After a long day of running around London, I’d stop in for a pint at Ye Olde Mitre Tavern located in Ely Court. It’s almost hidden down tight alleys and definitely keeps with the traditional British Pub feel. It is on the grounds of what used to be Ely Palace. For the literary traveler, Shakespeare references the location in Richard II and Richard III, via his mentions of the Bishop of Ely and Ely Palace. There are quirky tales about this pub and some of the things in and around it (some legend and some fact).

LT: If you could take a time machine back to sixteenth century England and experience for yourself a play at the Globe Theatre, which play would you choose?  Tell us about your choice.

MH: This is a tough question because I’d be happy seeing any. If I got to choose, I’d probably pick Macbeth. To watch such confident characters unravel onstage, played by the people Shakespeare originally intended, would be incredible. I’ve always been intrigued by how Shakespeare manipulated and exposed the flippancy of gender roles, all while using a totally male cast. It adds layers of complexity to any character, and Lady Macbeth is a perfect example. Besides, any story with conspiracy, murder and witches is something I want to watch.

LT: Given the opportunity, would you want the full groundling experience?

MH: Absolutely. It may not have been the most sanitary of ways to watch a play, but to have front row seats for the cheapest price is something you usually can’t get these days. Shakespeare wrote his plays to be performed in that kind of atmosphere. It would be refreshing and unique to experience it as it was originally intended, with the wall between stage and audience broken down.

LT: Thank you for taking the time to speak with us, and we agree that lax hygiene is a small price to pay for the up close and personal experience of literary greatness!


Bram Stoker’s Legacy Lives On After Death

April 17, 2012 in Classic Literature, Gothic Literature, Literary News, Pop Culture, Travel to England, travel to Ireland, Vampires in Literature

Birthdays are not an occasion given much significance in vampire lore; it is death that denotes the beginning of a vampire’s immortality.  Therefore, it’s only fitting to mark the 100th anniversary of the death of Irish author Bram Stoker, whose characterization of Dracula was the vampire who spawned all others.  Although he died one hundred years ago April 20th, much like Dracula, he lives on.

As nearly everyone knows, there’s no shortage of vampires in pop culture today–from Twilight to True Blood, readers cannot seem to get enough of the undead. Do we have Stoker to thank (or to blame) for the overwhelming popularity of the vampire in literature? Although the myth of the vampire dates back to the 15th century when Vlad the Impaler, son of Dracul, whose reputation for sadistic killings inspired the story, Stoker’s Dracula, published in 1897, is often regarded as the archetypal vampire novel.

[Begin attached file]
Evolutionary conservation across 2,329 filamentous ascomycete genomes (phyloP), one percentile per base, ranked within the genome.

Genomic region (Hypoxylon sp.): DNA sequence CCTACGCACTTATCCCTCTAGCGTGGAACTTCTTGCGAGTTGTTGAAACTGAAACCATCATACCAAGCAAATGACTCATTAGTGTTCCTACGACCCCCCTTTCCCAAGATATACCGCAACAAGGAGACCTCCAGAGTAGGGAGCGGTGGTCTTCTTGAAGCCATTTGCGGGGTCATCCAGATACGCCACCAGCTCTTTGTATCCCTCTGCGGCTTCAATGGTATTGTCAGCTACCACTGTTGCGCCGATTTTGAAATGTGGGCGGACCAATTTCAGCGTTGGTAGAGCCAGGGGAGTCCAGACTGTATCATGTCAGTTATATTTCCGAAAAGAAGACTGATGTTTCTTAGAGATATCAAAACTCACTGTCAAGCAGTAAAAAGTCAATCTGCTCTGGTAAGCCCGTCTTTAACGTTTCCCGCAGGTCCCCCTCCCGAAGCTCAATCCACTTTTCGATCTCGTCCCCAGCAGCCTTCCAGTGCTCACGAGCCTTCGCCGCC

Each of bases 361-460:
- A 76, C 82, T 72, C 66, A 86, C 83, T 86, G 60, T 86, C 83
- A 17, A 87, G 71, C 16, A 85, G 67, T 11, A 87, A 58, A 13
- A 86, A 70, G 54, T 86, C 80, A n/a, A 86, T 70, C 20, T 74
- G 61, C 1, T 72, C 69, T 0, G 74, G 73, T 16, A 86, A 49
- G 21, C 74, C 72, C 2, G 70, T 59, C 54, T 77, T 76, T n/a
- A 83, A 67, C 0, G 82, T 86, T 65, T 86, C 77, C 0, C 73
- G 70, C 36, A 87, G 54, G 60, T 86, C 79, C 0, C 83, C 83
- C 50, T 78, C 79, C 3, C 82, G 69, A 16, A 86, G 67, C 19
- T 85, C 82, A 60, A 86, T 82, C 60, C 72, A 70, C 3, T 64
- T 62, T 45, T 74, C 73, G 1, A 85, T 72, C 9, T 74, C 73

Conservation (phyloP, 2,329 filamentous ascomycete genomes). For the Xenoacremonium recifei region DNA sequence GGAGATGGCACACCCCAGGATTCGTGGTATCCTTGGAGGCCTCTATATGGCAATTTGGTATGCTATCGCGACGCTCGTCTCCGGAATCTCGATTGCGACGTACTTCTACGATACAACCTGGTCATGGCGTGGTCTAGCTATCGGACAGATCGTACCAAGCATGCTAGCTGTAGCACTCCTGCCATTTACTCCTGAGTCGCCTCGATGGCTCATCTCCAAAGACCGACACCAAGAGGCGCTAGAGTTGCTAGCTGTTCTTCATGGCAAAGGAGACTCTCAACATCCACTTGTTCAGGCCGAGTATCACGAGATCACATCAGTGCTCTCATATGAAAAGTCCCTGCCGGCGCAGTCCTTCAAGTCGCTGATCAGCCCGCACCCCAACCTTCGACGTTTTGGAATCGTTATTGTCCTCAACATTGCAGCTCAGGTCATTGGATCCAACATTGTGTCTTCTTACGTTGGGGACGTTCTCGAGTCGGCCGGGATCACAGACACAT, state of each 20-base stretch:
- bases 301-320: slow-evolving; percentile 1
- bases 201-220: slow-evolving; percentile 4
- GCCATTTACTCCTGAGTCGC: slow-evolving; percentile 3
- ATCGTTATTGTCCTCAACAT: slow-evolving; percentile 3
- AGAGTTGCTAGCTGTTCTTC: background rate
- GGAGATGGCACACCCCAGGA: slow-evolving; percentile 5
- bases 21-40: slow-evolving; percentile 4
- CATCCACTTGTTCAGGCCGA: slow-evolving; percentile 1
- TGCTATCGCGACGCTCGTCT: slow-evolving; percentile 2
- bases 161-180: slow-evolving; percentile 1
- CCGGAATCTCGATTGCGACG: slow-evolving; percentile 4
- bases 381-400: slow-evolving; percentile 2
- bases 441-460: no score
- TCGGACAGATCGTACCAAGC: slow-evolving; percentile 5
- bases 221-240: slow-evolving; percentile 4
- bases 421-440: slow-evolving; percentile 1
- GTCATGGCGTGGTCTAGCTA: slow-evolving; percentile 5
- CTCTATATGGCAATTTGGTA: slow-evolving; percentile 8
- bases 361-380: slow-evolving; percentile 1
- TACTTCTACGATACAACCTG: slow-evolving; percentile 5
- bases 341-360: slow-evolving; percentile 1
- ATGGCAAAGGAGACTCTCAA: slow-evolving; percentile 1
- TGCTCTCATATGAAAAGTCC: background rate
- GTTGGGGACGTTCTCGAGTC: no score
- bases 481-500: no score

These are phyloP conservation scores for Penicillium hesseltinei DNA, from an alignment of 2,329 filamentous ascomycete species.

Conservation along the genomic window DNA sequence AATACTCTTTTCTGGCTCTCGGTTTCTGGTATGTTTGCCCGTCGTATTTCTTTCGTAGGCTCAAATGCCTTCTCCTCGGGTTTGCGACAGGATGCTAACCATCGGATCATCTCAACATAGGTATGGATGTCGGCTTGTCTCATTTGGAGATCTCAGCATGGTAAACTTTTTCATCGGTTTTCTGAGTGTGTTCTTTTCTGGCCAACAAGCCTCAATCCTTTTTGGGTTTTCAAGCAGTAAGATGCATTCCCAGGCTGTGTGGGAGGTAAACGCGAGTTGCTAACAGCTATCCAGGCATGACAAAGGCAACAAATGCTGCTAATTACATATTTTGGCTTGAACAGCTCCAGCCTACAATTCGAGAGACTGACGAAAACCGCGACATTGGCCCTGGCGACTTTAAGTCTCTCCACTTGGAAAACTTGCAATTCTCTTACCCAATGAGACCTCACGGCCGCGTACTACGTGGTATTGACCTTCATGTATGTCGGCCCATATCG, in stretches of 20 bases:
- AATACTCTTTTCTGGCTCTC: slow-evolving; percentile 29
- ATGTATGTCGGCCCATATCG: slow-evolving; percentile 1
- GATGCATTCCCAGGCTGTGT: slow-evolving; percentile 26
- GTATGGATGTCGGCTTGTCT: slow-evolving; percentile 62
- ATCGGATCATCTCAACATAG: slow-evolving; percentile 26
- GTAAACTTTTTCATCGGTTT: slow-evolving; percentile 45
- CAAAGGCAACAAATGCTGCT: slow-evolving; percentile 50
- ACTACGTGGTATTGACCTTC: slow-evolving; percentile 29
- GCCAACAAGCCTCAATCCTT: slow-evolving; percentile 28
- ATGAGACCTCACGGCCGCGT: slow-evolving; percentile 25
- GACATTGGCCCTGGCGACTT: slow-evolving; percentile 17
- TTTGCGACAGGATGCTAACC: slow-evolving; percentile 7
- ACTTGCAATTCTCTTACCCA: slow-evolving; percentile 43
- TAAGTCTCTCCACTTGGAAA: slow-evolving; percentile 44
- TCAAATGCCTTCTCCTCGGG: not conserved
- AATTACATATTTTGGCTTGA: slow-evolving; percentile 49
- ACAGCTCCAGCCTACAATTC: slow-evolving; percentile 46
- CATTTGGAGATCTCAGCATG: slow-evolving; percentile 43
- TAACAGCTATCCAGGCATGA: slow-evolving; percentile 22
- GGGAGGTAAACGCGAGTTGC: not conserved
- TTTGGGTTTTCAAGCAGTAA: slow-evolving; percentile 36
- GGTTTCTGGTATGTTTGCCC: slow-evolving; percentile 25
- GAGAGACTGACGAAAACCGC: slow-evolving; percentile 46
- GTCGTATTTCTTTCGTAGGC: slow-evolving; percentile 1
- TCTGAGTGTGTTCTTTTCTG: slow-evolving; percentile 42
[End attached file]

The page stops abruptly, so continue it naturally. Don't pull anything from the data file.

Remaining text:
Museum exhibits, interdisciplinary conferences and events honoring Stoker’s centenary are being held throughout the year all over the world, including Dublin (where Stoker was born and educated) London and Salt Lake City. Vampire-themed conference topics like “Vampires and/as Science” and “Bram Stoker and Gothic Transformations” will take place at Trinity College and the University of Hull, respectively. Trinity College will also hold a separate Bram Stoker Centenary Conference this summer which focuses on the life and writing of the author, who graduated from the school in 1870.

Fans of the vampire genre and Gothic era can to pay homage to Stoker by taking in the vampire themed cruise, Vamps at Sea.  The Alaskan cruise honoring Dracula and his contemporary fanged bedfellows sails roundtrip from Vancouver this summer.  Special guests on Holland America’s week long voyage include John Edgar Browning, an expert on vampire lore whose forthcoming book focuses on Dracula and vampires in visual culture.  C.J. Ellisson, author of contemporary vampire stories targeted to the over eighteen set, will also be on board.  (The cast of Ellisson’s VV Inn series would make even the palest Twilight vamp blush.)  Another fitting guest rumored to make an appearance is Dacre Stoker, Bram’s great-grandnephew.

At the World Horror Convention, held this past March 31st, the Horror Writers Association also honored Stoker’s memory by giving away the “Bram Stoker Vampire Novel of the Century Award.” Richard Matheson’s 1954 novel I am Legend beat out Salem’s Lot by Stephen King and Anne Rice’s Interview with a Vampire for the title.  Upon winning the award, Matheson indicated that he was influenced by Stoker’s novel and its film adaptation.  Of his first experience with Dracula he states that “even as a teenager, the thought occurred to me that if one vampire is scary, what if all the world were full of vampires?”  Now, more than ever, it appears that his question has been answered.  Vampires are inescapable in popular culture, and none more infamous than Stoker’s Dracula.  So on April 20th, sleep until dusk, avoid garlic and raise a glass of red wine to Mr. Stoker.  Although he may have died one hundred years ago, not even a stake to the heart can snuff out his legacy.